The end of your network has arrived. Network Death is imminent. Some networks have just a brief or abrupt sign-off with little to no fanfare, but some do go the extra mile to pay tribute to their history before turning off the transmitter for good. They likely will also decide to herald the arrival of a replacement moments after.
This is the trope for when networks decide to go out with a real tribute to themselves, or at least a carefully-chosen final program.
See Grand Finale for when this happens for an individual franchise.
- British movie channel Carlton Cinema folded with the rest of the short-lived ITV Digital operation in 2003: its closedown included a montage of film scenes set to Alice Faye's "You'll Never Know" from the 1943 film Hello, Frisco, Hello.
- During the transition to digital television in the UK, Northern Ireland was the final region to perform the analogue shutdown. BBC One Northern Ireland's final sign-off culminated with the blue and yellow mirror globe ident from the 70's, followed by a scene of a control room with a plush of Digit Al (the mascot used in campaigns informing viewers of the transition) on top of a screen with said mirror globe, and the monitors behind it showing a series of classic BBC One idents from each subsequent era (beginning with the Computer Originated World) and an obituary for Ceefax (which also shut down due to the transition), followed by the then-current BBC logo on a black screen. BBC Two Northern Ireland had a similar sign-off done over the classic BBC 2 animated stripes of the early 80's, which animated off-screen in reverse.
- For the same occasion, BBC One Wales showed a black and white version of the mirror globe, slowly zooming out and fading into the darkness.
- While not a sign-off, BBC Three's final ident starts out normal, with the two announcers stating that this was their last continuity announcement, and said that they'd see the viewer tomorrow on the BBC iPlayer for the opening of their new online home. Then, James Corden himself introduced the final airing of his Gavin & Stacey, live from his The Late Late Show set, and wished the channel good luck before it moved online.
- Australia's Seven Network had some unique sign-offs for its analogue switchoffs too, with Sydney featuring a reprisal of the station's former sign-off sequence (including a music video to Tommy Leonetti's "My City of Sydney", followed by an animation of a kangaroo turning the "ATN Channel 7" logo into a bed for her joey before pulling down a shade, revealing the word "Goodbye"note ), Melbourne featuring a montage of the programs produced at the station (with the conclusion set to its classic "Hello Melbourne" jingle from the mid-1980's, followed by an old clip of a newscaster telling viewers that the station would be signing off, then a clock animation, and lastly, an old station identification card set to testcard tone before the juice is permanently cut), and Brisbane featuring a quick montage of clips and classic Seven Network idents before ending on an old testcard.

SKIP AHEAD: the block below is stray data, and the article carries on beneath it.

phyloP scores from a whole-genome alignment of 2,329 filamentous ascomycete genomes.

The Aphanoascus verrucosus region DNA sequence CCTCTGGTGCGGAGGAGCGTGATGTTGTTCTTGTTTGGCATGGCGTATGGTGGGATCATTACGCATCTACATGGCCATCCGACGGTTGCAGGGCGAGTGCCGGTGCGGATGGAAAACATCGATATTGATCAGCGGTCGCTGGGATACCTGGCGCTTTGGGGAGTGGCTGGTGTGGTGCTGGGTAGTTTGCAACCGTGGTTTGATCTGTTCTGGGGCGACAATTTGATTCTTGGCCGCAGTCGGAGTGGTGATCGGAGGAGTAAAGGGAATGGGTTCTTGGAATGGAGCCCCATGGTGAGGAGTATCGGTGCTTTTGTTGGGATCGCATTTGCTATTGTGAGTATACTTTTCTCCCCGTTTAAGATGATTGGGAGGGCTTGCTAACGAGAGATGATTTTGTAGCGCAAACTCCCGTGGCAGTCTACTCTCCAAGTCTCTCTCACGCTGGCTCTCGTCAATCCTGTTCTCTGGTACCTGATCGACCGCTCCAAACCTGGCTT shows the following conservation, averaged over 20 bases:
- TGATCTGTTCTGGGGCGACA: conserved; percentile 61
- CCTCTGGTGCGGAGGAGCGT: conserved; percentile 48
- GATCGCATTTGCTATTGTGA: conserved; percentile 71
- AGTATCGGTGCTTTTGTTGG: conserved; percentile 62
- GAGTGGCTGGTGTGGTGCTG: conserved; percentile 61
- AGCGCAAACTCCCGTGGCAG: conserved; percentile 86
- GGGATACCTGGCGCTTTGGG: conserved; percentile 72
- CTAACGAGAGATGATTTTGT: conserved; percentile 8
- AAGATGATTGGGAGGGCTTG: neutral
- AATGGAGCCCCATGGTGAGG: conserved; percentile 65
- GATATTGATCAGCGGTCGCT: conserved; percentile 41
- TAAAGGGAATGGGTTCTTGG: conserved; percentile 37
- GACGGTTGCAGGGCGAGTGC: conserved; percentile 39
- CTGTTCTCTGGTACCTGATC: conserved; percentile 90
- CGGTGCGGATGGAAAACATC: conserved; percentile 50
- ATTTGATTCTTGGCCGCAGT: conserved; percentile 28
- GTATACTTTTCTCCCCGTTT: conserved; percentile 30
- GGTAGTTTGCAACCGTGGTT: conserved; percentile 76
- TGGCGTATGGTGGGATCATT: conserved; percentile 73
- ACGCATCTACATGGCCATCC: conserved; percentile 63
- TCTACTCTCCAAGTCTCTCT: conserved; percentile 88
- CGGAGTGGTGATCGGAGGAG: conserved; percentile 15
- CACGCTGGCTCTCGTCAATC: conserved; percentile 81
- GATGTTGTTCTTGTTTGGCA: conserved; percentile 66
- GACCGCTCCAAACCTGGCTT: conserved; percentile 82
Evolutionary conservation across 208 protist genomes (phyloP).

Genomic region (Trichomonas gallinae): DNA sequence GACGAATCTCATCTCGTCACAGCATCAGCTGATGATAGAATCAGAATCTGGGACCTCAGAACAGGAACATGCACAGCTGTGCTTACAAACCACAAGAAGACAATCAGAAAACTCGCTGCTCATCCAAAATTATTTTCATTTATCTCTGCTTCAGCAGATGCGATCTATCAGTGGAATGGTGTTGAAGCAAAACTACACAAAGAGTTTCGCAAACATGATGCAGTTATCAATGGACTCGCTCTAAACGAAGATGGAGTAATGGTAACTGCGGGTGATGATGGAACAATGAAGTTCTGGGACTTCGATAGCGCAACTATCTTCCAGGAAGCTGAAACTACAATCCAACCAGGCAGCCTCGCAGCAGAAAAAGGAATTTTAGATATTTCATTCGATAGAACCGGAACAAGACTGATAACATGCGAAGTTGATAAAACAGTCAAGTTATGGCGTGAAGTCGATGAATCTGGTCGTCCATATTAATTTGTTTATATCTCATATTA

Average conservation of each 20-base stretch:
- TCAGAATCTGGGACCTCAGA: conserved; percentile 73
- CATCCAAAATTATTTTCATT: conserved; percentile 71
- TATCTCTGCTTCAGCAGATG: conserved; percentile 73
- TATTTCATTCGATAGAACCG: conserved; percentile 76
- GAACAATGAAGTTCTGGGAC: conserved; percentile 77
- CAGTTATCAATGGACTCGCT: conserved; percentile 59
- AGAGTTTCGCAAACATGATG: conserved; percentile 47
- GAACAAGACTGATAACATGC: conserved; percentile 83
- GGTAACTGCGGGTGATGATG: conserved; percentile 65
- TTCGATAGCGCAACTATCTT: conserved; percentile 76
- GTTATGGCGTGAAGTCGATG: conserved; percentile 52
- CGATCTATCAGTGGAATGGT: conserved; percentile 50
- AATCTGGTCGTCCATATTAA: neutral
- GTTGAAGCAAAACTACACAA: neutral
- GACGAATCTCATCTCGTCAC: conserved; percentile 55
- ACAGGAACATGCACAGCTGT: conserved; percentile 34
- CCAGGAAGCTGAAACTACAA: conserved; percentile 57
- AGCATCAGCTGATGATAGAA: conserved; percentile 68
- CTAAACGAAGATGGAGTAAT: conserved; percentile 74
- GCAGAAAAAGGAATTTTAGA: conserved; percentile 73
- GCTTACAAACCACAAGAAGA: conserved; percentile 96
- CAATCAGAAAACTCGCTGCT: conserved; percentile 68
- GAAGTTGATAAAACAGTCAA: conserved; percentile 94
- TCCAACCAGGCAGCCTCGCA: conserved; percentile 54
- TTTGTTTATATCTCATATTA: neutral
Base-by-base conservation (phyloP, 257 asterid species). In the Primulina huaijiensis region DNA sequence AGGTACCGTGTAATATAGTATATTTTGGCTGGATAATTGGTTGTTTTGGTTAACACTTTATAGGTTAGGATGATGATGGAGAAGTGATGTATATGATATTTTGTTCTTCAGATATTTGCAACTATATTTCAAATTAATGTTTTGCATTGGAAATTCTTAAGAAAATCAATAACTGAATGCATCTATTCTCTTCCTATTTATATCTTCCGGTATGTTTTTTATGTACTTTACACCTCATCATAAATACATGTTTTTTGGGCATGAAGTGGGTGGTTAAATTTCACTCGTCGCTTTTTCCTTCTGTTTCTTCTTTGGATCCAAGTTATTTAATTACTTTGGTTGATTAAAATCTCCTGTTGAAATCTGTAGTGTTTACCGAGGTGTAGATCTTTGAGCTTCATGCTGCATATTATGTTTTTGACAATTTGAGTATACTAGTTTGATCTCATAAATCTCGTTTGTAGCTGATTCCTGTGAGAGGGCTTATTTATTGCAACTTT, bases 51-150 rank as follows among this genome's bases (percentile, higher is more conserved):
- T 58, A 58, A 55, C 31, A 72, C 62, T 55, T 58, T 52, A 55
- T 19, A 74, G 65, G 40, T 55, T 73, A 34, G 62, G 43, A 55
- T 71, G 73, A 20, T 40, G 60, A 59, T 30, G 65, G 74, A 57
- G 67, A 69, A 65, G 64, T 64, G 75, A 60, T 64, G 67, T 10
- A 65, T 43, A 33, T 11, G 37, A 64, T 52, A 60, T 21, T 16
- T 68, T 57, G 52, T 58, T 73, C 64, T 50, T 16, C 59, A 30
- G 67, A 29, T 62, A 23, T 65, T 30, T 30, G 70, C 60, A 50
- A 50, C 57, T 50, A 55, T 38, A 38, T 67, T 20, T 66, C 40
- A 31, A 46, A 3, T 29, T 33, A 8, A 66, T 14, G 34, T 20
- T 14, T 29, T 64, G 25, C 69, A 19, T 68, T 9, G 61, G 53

- Certain U.S. network stations pulled out the stops for their analog shutdowns. KDKA in Pittsburgh dusted off the old "High Flight" video they used to show when signing off for the night, followed by a unique national anthem montage showing their old in-house programming, moving backwards from the then-present to the station's early days. KADN in Lafayette did something similar, showing some old bumpers followed by their old national anthem video. Other stations also dusted off their old sign-offs one last time for the occasion.
- This blog found video of seemingly every analog signoff in the US, as well as a few in Japan and Australia. Some went out with anchors counting down live, some used an old sign-off, some created a farewell montage, some botched it, and some simply cut to black.